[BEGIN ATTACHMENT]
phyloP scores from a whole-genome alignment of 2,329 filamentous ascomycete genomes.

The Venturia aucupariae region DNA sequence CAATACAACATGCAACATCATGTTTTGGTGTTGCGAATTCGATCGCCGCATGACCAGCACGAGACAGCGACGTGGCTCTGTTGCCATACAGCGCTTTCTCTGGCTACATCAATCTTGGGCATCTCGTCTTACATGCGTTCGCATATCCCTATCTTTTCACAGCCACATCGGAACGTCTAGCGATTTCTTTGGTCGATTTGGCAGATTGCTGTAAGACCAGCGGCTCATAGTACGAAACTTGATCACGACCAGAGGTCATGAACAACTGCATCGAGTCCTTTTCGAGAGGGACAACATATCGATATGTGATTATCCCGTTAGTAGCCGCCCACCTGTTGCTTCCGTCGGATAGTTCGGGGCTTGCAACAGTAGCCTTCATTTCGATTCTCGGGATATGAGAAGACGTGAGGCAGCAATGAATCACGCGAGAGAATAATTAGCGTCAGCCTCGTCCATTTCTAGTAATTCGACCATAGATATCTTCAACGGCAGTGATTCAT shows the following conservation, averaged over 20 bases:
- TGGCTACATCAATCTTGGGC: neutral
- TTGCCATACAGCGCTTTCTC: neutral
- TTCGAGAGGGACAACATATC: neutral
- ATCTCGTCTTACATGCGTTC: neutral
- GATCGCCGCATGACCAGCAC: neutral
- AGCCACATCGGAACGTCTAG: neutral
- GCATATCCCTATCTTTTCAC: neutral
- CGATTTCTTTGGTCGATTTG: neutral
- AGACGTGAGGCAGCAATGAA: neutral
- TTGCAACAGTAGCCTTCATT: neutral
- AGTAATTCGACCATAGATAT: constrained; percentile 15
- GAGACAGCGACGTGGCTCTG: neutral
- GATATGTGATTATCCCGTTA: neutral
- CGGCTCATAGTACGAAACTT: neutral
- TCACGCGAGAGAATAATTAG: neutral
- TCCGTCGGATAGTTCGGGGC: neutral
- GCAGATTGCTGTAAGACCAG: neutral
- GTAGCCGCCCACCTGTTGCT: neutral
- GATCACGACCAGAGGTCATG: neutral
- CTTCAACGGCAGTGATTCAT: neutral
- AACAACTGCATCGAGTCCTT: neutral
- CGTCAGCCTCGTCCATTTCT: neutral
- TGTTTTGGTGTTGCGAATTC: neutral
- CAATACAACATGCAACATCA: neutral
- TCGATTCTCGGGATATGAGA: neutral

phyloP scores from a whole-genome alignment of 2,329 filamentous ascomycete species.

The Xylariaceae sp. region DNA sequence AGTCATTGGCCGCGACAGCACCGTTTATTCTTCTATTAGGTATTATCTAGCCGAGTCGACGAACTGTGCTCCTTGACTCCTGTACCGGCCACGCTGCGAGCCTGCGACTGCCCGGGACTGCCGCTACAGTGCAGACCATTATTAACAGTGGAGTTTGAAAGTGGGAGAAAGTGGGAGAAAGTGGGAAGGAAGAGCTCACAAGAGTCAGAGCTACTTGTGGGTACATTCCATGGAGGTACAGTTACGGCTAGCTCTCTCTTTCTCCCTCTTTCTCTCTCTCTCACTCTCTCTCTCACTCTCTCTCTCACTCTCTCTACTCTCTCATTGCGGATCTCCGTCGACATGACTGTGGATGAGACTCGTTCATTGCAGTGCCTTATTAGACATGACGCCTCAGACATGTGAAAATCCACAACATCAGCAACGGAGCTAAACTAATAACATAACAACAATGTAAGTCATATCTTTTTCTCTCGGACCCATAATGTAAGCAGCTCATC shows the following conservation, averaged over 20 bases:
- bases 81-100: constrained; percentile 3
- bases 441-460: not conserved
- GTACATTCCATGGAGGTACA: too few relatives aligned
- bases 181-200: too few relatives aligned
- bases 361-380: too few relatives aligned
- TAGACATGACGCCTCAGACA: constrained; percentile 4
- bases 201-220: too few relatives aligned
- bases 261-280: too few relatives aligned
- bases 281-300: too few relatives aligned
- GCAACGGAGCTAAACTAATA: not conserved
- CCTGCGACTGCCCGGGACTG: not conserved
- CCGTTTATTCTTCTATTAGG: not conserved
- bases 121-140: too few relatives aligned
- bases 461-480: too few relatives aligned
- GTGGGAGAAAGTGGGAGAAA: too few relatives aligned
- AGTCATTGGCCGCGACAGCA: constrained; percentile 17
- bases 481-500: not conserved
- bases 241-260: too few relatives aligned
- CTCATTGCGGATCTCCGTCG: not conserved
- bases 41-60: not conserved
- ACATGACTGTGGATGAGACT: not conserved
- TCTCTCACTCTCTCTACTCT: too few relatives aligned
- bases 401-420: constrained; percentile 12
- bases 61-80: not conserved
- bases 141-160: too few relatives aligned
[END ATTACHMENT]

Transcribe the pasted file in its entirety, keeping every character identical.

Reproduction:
phyloP scores from a whole-genome alignment of 2,329 filamentous ascomycete genomes.

The Venturia aucupariae region DNA sequence CAATACAACATGCAACATCATGTTTTGGTGTTGCGAATTCGATCGCCGCATGACCAGCACGAGACAGCGACGTGGCTCTGTTGCCATACAGCGCTTTCTCTGGCTACATCAATCTTGGGCATCTCGTCTTACATGCGTTCGCATATCCCTATCTTTTCACAGCCACATCGGAACGTCTAGCGATTTCTTTGGTCGATTTGGCAGATTGCTGTAAGACCAGCGGCTCATAGTACGAAACTTGATCACGACCAGAGGTCATGAACAACTGCATCGAGTCCTTTTCGAGAGGGACAACATATCGATATGTGATTATCCCGTTAGTAGCCGCCCACCTGTTGCTTCCGTCGGATAGTTCGGGGCTTGCAACAGTAGCCTTCATTTCGATTCTCGGGATATGAGAAGACGTGAGGCAGCAATGAATCACGCGAGAGAATAATTAGCGTCAGCCTCGTCCATTTCTAGTAATTCGACCATAGATATCTTCAACGGCAGTGATTCAT shows the following conservation, averaged over 20 bases:
- TGGCTACATCAATCTTGGGC: neutral
- TTGCCATACAGCGCTTTCTC: neutral
- TTCGAGAGGGACAACATATC: neutral
- ATCTCGTCTTACATGCGTTC: neutral
- GATCGCCGCATGACCAGCAC: neutral
- AGCCACATCGGAACGTCTAG: neutral
- GCATATCCCTATCTTTTCAC: neutral
- CGATTTCTTTGGTCGATTTG: neutral
- AGACGTGAGGCAGCAATGAA: neutral
- TTGCAACAGTAGCCTTCATT: neutral
- AGTAATTCGACCATAGATAT: constrained; percentile 15
- GAGACAGCGACGTGGCTCTG: neutral
- GATATGTGATTATCCCGTTA: neutral
- CGGCTCATAGTACGAAACTT: neutral
- TCACGCGAGAGAATAATTAG: neutral
- TCCGTCGGATAGTTCGGGGC: neutral
- GCAGATTGCTGTAAGACCAG: neutral
- GTAGCCGCCCACCTGTTGCT: neutral
- GATCACGACCAGAGGTCATG: neutral
- CTTCAACGGCAGTGATTCAT: neutral
- AACAACTGCATCGAGTCCTT: neutral
- CGTCAGCCTCGTCCATTTCT: neutral
- TGTTTTGGTGTTGCGAATTC: neutral
- CAATACAACATGCAACATCA: neutral
- TCGATTCTCGGGATATGAGA: neutral

phyloP scores from a whole-genome alignment of 2,329 filamentous ascomycete species.

The Xylariaceae sp. region DNA sequence AGTCATTGGCCGCGACAGCACCGTTTATTCTTCTATTAGGTATTATCTAGCCGAGTCGACGAACTGTGCTCCTTGACTCCTGTACCGGCCACGCTGCGAGCCTGCGACTGCCCGGGACTGCCGCTACAGTGCAGACCATTATTAACAGTGGAGTTTGAAAGTGGGAGAAAGTGGGAGAAAGTGGGAAGGAAGAGCTCACAAGAGTCAGAGCTACTTGTGGGTACATTCCATGGAGGTACAGTTACGGCTAGCTCTCTCTTTCTCCCTCTTTCTCTCTCTCTCACTCTCTCTCTCACTCTCTCTCTCACTCTCTCTACTCTCTCATTGCGGATCTCCGTCGACATGACTGTGGATGAGACTCGTTCATTGCAGTGCCTTATTAGACATGACGCCTCAGACATGTGAAAATCCACAACATCAGCAACGGAGCTAAACTAATAACATAACAACAATGTAAGTCATATCTTTTTCTCTCGGACCCATAATGTAAGCAGCTCATC shows the following conservation, averaged over 20 bases:
- bases 81-100: constrained; percentile 3
- bases 441-460: not conserved
- GTACATTCCATGGAGGTACA: too few relatives aligned
- bases 181-200: too few relatives aligned
- bases 361-380: too few relatives aligned
- TAGACATGACGCCTCAGACA: constrained; percentile 4
- bases 201-220: too few relatives aligned
- bases 261-280: too few relatives aligned
- bases 281-300: too few relatives aligned
- GCAACGGAGCTAAACTAATA: not conserved
- CCTGCGACTGCCCGGGACTG: not conserved
- CCGTTTATTCTTCTATTAGG: not conserved
- bases 121-140: too few relatives aligned
- bases 461-480: too few relatives aligned
- GTGGGAGAAAGTGGGAGAAA: too few relatives aligned
- AGTCATTGGCCGCGACAGCA: constrained; percentile 17
- bases 481-500: not conserved
- bases 241-260: too few relatives aligned
- CTCATTGCGGATCTCCGTCG: not conserved
- bases 41-60: not conserved
- ACATGACTGTGGATGAGACT: not conserved
- TCTCTCACTCTCTCTACTCT: too few relatives aligned
- bases 401-420: constrained; percentile 12
- bases 61-80: not conserved
- bases 141-160: too few relatives aligned